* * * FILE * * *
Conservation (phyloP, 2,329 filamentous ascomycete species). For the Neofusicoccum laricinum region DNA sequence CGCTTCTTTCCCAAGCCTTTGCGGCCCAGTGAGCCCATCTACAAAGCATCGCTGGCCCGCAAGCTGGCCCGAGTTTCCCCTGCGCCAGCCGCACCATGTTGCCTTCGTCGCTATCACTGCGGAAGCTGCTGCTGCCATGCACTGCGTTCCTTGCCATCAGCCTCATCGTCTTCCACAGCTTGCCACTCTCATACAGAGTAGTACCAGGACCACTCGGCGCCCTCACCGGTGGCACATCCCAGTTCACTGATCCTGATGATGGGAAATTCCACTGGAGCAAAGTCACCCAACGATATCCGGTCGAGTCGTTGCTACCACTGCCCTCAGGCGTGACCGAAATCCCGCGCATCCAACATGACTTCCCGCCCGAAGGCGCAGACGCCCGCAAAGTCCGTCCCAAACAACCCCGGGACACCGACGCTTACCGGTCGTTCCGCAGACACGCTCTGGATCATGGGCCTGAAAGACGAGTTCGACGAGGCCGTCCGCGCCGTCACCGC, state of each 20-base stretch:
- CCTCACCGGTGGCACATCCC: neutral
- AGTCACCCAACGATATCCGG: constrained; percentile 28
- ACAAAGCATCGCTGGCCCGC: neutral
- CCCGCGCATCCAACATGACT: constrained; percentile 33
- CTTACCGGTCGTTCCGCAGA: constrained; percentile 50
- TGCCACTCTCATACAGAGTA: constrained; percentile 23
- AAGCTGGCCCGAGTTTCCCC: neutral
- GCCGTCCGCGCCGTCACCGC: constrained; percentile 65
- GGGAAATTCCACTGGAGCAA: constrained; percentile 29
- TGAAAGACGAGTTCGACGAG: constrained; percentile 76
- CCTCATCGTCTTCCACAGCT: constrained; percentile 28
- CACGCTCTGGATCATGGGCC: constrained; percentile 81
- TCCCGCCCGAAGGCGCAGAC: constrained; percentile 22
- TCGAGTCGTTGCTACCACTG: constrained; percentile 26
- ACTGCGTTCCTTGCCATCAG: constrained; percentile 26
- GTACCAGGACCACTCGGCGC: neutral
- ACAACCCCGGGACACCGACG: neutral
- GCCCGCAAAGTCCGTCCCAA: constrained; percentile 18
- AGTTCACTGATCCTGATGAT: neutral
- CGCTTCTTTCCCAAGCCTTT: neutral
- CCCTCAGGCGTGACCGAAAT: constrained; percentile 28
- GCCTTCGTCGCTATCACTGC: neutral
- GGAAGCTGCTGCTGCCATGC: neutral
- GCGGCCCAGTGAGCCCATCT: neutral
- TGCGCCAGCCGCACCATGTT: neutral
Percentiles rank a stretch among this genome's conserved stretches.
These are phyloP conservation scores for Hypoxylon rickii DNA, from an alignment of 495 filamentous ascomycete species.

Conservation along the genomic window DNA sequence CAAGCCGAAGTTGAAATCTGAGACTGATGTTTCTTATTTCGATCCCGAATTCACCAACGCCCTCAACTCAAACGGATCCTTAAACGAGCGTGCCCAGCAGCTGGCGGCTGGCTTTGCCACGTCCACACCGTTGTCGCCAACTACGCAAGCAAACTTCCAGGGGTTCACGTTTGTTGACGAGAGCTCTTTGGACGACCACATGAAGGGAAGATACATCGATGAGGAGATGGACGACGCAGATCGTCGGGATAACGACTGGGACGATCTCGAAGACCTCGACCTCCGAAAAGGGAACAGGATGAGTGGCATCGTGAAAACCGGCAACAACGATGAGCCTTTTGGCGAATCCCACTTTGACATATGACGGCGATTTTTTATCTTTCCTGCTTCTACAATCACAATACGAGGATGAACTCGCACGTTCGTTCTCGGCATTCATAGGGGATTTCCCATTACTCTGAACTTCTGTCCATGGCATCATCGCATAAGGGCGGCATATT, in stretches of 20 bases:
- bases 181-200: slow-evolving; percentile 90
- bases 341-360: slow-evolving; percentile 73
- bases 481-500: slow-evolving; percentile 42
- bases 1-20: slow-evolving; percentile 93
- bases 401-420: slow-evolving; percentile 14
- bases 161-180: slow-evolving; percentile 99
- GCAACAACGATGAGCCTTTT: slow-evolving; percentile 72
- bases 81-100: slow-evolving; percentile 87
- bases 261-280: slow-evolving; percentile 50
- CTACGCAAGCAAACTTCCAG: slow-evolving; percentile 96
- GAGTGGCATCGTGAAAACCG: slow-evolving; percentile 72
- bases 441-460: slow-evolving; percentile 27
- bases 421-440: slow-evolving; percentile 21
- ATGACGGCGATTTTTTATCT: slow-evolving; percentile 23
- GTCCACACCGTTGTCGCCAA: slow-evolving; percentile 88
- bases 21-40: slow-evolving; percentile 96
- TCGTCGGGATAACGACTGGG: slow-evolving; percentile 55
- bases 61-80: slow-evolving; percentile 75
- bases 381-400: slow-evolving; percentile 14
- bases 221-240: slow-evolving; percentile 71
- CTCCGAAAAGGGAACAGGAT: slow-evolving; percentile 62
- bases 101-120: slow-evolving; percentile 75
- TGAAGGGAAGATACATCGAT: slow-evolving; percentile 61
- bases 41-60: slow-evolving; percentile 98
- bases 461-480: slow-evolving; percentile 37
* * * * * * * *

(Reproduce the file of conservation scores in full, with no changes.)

Conservation (phyloP, 2,329 filamentous ascomycete species). For the Neofusicoccum laricinum region DNA sequence CGCTTCTTTCCCAAGCCTTTGCGGCCCAGTGAGCCCATCTACAAAGCATCGCTGGCCCGCAAGCTGGCCCGAGTTTCCCCTGCGCCAGCCGCACCATGTTGCCTTCGTCGCTATCACTGCGGAAGCTGCTGCTGCCATGCACTGCGTTCCTTGCCATCAGCCTCATCGTCTTCCACAGCTTGCCACTCTCATACAGAGTAGTACCAGGACCACTCGGCGCCCTCACCGGTGGCACATCCCAGTTCACTGATCCTGATGATGGGAAATTCCACTGGAGCAAAGTCACCCAACGATATCCGGTCGAGTCGTTGCTACCACTGCCCTCAGGCGTGACCGAAATCCCGCGCATCCAACATGACTTCCCGCCCGAAGGCGCAGACGCCCGCAAAGTCCGTCCCAAACAACCCCGGGACACCGACGCTTACCGGTCGTTCCGCAGACACGCTCTGGATCATGGGCCTGAAAGACGAGTTCGACGAGGCCGTCCGCGCCGTCACCGC, state of each 20-base stretch:
- CCTCACCGGTGGCACATCCC: neutral
- AGTCACCCAACGATATCCGG: constrained; percentile 28
- ACAAAGCATCGCTGGCCCGC: neutral
- CCCGCGCATCCAACATGACT: constrained; percentile 33
- CTTACCGGTCGTTCCGCAGA: constrained; percentile 50
- TGCCACTCTCATACAGAGTA: constrained; percentile 23
- AAGCTGGCCCGAGTTTCCCC: neutral
- GCCGTCCGCGCCGTCACCGC: constrained; percentile 65
- GGGAAATTCCACTGGAGCAA: constrained; percentile 29
- TGAAAGACGAGTTCGACGAG: constrained; percentile 76
- CCTCATCGTCTTCCACAGCT: constrained; percentile 28
- CACGCTCTGGATCATGGGCC: constrained; percentile 81
- TCCCGCCCGAAGGCGCAGAC: constrained; percentile 22
- TCGAGTCGTTGCTACCACTG: constrained; percentile 26
- ACTGCGTTCCTTGCCATCAG: constrained; percentile 26
- GTACCAGGACCACTCGGCGC: neutral
- ACAACCCCGGGACACCGACG: neutral
- GCCCGCAAAGTCCGTCCCAA: constrained; percentile 18
- AGTTCACTGATCCTGATGAT: neutral
- CGCTTCTTTCCCAAGCCTTT: neutral
- CCCTCAGGCGTGACCGAAAT: constrained; percentile 28
- GCCTTCGTCGCTATCACTGC: neutral
- GGAAGCTGCTGCTGCCATGC: neutral
- GCGGCCCAGTGAGCCCATCT: neutral
- TGCGCCAGCCGCACCATGTT: neutral
Percentiles rank a stretch among this genome's conserved stretches.
These are phyloP conservation scores for Hypoxylon rickii DNA, from an alignment of 495 filamentous ascomycete species.

Conservation along the genomic window DNA sequence CAAGCCGAAGTTGAAATCTGAGACTGATGTTTCTTATTTCGATCCCGAATTCACCAACGCCCTCAACTCAAACGGATCCTTAAACGAGCGTGCCCAGCAGCTGGCGGCTGGCTTTGCCACGTCCACACCGTTGTCGCCAACTACGCAAGCAAACTTCCAGGGGTTCACGTTTGTTGACGAGAGCTCTTTGGACGACCACATGAAGGGAAGATACATCGATGAGGAGATGGACGACGCAGATCGTCGGGATAACGACTGGGACGATCTCGAAGACCTCGACCTCCGAAAAGGGAACAGGATGAGTGGCATCGTGAAAACCGGCAACAACGATGAGCCTTTTGGCGAATCCCACTTTGACATATGACGGCGATTTTTTATCTTTCCTGCTTCTACAATCACAATACGAGGATGAACTCGCACGTTCGTTCTCGGCATTCATAGGGGATTTCCCATTACTCTGAACTTCTGTCCATGGCATCATCGCATAAGGGCGGCATATT, in stretches of 20 bases:
- bases 181-200: slow-evolving; percentile 90
- bases 341-360: slow-evolving; percentile 73
- bases 481-500: slow-evolving; percentile 42
- bases 1-20: slow-evolving; percentile 93
- bases 401-420: slow-evolving; percentile 14
- bases 161-180: slow-evolving; percentile 99
- GCAACAACGATGAGCCTTTT: slow-evolving; percentile 72
- bases 81-100: slow-evolving; percentile 87
- bases 261-280: slow-evolving; percentile 50
- CTACGCAAGCAAACTTCCAG: slow-evolving; percentile 96
- GAGTGGCATCGTGAAAACCG: slow-evolving; percentile 72
- bases 441-460: slow-evolving; percentile 27
- bases 421-440: slow-evolving; percentile 21
- ATGACGGCGATTTTTTATCT: slow-evolving; percentile 23
- GTCCACACCGTTGTCGCCAA: slow-evolving; percentile 88
- bases 21-40: slow-evolving; percentile 96
- TCGTCGGGATAACGACTGGG: slow-evolving; percentile 55
- bases 61-80: slow-evolving; percentile 75
- bases 381-400: slow-evolving; percentile 14
- bases 221-240: slow-evolving; percentile 71
- CTCCGAAAAGGGAACAGGAT: slow-evolving; percentile 62
- bases 101-120: slow-evolving; percentile 75
- TGAAGGGAAGATACATCGAT: slow-evolving; percentile 61
- bases 41-60: slow-evolving; percentile 98
- bases 461-480: slow-evolving; percentile 37